Olivia didn’t know what to say to that, so she remained silent. Laurel signaled to them from the back of the line, and they joined her while she tried to wrestle a 3-D pirate bookmark from Dermot’s hand.
“Should we hang around?” she asked. “See if anything happens?”
Olivia shook her head. “It’s not like the storytellers will show their true colors in front of this crowd. Besides, I expect Rawlings or one of his men to show up any minute now.”
Laurel tried to get the bookmark away from Dermot again, but the little boy was too quick.
“Guess what I heard when I was paying for my books?” Olivia whispered theatrically, and Dermot stopped wriggling long enough to listen. “I heard that any child who doesn’t listen to his mother won’t get one of the really cool masks they’re giving away. You can pick the calm wolf or the angry wolf. Which one would you choose, Dermot?”
Instead of replying, Dermot sprinted to the bookmark spinner, returned the 3-D pirate bookmark to its proper spot, and stood straight as an arrow at Laurel’s side.
“I didn’t realize you were the Child Whisperer,” Laurel teased. She gestured to where Steve was trying to get Dallas to clean up the pile of books he’d strewn across the floor. “Want to work another miracle?” She kissed Dermot on top of his head. “Go tell your brother about the mask.”
He ran to the next room and grabbed his twin by the straps of his overalls. Dallas was about to protest when Dermot pointed at the storyteller’s table. After a long pause, in which Dallas seemed to be weighing whether he’d rather have a mask or further annoy his father, he picked up the books.
The twins were the last in line to meet Amabel and Greg, and Laurel let them rush off to show Steve their masks before shaking the storytellers’ hands and showering them with compliments. They spoke with her warmly enough, but the moment she walked away, Amabel’s eyes followed her distrustfully. Greg couldn’t stop shooting lecherous glances at Millay.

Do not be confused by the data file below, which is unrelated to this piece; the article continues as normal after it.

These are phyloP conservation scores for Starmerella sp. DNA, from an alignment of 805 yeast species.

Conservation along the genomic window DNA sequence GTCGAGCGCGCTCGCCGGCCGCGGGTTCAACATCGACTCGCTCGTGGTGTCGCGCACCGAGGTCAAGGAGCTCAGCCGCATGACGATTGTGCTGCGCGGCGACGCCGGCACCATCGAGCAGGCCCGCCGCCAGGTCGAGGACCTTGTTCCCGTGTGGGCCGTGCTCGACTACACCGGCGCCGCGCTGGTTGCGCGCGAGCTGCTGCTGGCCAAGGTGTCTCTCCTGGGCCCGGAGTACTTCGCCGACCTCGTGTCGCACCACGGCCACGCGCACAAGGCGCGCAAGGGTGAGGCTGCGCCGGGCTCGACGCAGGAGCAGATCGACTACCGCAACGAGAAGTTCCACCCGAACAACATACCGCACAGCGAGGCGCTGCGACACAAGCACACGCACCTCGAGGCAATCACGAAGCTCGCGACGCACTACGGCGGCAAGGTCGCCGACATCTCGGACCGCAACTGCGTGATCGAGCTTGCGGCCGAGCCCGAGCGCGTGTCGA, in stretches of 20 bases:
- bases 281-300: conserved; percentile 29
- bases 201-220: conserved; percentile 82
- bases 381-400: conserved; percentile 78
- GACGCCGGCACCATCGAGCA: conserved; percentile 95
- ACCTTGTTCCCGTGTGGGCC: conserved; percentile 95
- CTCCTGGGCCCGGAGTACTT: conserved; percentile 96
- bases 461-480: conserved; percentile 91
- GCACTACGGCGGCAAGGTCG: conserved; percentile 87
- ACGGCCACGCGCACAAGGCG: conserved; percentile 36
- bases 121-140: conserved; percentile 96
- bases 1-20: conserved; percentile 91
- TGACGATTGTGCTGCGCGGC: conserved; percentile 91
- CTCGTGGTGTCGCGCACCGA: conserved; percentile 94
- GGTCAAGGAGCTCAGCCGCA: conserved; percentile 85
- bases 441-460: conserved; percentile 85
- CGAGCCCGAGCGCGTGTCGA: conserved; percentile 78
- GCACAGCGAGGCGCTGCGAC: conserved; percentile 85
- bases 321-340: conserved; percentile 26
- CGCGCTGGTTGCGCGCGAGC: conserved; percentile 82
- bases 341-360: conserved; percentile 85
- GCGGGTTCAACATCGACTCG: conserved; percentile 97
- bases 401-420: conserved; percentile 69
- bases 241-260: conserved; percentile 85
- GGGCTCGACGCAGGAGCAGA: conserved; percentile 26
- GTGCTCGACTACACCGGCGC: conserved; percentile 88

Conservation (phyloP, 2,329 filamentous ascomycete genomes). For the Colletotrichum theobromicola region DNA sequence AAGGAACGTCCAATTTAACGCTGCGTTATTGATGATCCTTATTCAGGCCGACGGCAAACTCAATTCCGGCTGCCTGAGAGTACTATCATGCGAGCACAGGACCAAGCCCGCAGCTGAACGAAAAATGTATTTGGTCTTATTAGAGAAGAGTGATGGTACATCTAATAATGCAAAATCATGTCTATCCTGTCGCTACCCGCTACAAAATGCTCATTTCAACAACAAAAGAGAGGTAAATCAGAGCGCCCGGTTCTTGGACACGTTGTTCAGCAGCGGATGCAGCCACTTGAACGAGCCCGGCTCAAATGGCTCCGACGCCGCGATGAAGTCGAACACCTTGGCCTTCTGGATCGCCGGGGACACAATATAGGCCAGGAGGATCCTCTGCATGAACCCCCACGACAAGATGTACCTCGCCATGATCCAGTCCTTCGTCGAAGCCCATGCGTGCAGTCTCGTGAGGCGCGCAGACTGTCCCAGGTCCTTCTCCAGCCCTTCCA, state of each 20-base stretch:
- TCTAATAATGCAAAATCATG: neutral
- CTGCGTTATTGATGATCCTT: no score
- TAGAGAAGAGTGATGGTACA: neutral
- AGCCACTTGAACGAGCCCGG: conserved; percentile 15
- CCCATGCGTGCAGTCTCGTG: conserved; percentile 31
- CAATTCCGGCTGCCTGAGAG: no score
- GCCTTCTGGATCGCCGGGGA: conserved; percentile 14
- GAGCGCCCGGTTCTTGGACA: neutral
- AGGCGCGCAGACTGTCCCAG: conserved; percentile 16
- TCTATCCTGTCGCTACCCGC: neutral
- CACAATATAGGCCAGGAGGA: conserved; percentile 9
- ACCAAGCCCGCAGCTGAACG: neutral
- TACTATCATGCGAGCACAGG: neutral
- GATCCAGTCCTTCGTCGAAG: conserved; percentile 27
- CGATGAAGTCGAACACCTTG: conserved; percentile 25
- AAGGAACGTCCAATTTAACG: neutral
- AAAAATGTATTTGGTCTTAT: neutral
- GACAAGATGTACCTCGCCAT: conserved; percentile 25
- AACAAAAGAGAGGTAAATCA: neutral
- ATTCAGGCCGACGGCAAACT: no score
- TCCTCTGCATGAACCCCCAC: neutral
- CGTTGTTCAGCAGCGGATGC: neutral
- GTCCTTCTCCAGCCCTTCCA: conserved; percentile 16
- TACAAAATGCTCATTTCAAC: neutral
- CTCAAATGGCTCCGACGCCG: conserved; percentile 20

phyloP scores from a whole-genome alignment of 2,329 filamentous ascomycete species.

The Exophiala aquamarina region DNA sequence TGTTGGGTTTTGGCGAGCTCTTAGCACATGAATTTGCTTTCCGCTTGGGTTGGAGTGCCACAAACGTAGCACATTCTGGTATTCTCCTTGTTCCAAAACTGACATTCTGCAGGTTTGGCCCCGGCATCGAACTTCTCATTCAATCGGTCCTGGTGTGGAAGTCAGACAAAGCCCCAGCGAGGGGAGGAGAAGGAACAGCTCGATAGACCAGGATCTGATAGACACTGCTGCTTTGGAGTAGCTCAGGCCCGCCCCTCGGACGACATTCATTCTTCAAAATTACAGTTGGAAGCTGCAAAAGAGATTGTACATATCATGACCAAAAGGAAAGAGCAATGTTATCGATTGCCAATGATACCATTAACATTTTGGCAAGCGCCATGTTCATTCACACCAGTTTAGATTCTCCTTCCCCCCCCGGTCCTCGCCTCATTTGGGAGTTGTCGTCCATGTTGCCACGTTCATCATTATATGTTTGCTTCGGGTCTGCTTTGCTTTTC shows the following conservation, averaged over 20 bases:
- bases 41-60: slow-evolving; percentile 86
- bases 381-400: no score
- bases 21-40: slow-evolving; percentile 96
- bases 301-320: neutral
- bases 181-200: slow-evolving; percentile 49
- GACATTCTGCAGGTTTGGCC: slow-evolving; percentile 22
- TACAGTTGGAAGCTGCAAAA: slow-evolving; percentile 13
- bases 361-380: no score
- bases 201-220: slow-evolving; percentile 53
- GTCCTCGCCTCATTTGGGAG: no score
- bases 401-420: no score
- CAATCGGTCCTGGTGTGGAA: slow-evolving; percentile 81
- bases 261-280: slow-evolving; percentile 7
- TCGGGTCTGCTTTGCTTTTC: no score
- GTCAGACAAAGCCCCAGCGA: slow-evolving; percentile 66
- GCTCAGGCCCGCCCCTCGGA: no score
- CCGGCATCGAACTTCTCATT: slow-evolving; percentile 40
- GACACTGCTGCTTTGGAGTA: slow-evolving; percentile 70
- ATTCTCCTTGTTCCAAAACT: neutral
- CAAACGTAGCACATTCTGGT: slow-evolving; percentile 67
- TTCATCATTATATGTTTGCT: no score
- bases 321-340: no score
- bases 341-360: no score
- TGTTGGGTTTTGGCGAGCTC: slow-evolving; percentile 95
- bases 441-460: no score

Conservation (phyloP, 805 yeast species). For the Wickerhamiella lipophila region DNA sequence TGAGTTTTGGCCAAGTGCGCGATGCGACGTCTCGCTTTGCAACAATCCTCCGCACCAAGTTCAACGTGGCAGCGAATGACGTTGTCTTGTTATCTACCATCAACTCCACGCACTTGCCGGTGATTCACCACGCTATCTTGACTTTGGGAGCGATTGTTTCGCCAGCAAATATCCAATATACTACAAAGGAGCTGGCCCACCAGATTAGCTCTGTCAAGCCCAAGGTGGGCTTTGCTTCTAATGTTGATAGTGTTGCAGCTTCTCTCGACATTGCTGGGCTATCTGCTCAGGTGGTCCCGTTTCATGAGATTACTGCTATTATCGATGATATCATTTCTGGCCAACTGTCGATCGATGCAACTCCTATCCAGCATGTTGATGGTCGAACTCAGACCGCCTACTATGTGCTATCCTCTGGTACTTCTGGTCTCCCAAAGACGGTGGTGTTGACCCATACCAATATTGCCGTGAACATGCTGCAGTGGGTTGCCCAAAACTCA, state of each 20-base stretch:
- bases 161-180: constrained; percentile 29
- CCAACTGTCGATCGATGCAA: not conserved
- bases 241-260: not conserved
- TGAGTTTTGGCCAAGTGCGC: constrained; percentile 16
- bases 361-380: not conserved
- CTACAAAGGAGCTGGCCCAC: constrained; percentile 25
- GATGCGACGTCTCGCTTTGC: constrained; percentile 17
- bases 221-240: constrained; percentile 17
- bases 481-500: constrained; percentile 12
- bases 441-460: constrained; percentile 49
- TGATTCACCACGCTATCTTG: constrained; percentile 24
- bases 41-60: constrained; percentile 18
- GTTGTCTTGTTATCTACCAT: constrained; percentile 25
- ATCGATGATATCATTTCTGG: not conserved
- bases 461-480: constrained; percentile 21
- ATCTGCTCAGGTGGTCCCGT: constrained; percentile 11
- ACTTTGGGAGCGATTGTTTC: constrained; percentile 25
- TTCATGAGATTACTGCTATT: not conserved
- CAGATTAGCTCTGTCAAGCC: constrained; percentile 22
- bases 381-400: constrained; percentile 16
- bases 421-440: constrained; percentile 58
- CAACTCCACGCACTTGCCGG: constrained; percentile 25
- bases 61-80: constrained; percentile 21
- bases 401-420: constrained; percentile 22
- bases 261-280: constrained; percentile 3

“As if he’d ever have a shot,” Millay said under her breath. “I’m cool with older guys, but not older guys who are thinking X-rated thoughts in a room full of kids. That’s just nasty.”
The two women tarried by a set of shelves filled with Outer Banks and coastal Carolina books. Olivia leafed through a book on indigenous flora and fauna wondering if Oyster Bay would ever turn green again. She missed the purplish pink of the large swamp flowers, the cheerful yellow buds of Saint-John’s-wort, and the star-shaped petals of the dotted horsemint. Even the fiery blossoms of the gaillardia, which the locals called the Indian Blanket, were no longer sprinkling the dunes with color. Only the sea oats, with their thin stalks and brown, featherlike heads, flourished.
Eventually, only the storytellers and a handful of customers remained in the store. Olivia covertly observed Flynn’s interaction with Amabel and Greg. He thanked them both for coming and vigorously shook their hands. They chatted for a moment and then Greg left. Amabel lingered behind, but Flynn had turned away to speak with a customer.
As soon as he was free again, Amabel shouldered her purse and walked up to him. She leaned in, put her palm flat on his chest with an intimacy that clearly surprised him, and whispered into his ear. His eyes went wide, and she laughed at his reaction. She walked out of the bookstore, and he watched her cross the street. Flynn’s body was still as a stone, but Olivia craned her neck so she could follow Amabel’s progress. A police cruiser was parked at the end of the block.
“What was that about?” Millay said, having witnessed the odd interaction.